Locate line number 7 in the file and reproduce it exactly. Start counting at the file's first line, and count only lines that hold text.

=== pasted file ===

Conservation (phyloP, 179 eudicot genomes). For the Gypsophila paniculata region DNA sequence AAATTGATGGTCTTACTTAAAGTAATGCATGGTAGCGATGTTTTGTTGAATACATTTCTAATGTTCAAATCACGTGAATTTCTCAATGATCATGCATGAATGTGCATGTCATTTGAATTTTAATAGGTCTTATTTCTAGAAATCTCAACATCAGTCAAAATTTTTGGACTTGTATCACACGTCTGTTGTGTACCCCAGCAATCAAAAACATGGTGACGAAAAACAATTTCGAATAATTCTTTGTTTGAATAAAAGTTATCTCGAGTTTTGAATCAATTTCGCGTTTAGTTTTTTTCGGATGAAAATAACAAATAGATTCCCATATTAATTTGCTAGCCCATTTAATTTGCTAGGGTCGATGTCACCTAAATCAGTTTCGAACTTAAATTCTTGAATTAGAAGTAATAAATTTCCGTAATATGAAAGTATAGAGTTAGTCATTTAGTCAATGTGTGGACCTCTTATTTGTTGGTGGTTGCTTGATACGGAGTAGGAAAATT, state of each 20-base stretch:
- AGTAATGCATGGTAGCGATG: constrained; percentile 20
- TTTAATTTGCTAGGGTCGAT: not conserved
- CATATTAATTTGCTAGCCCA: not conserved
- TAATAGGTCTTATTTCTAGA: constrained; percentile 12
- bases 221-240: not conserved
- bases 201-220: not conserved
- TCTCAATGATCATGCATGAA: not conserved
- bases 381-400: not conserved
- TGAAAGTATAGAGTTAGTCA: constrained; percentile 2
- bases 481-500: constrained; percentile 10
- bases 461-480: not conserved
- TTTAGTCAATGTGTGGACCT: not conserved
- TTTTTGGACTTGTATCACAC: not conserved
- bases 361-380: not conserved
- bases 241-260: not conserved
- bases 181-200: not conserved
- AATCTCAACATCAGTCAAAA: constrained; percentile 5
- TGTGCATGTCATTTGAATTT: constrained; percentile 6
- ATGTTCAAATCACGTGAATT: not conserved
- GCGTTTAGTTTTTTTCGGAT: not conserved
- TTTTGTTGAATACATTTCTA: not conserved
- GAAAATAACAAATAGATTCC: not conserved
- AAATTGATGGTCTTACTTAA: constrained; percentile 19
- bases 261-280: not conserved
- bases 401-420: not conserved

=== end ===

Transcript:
- bases 201-220: not conserved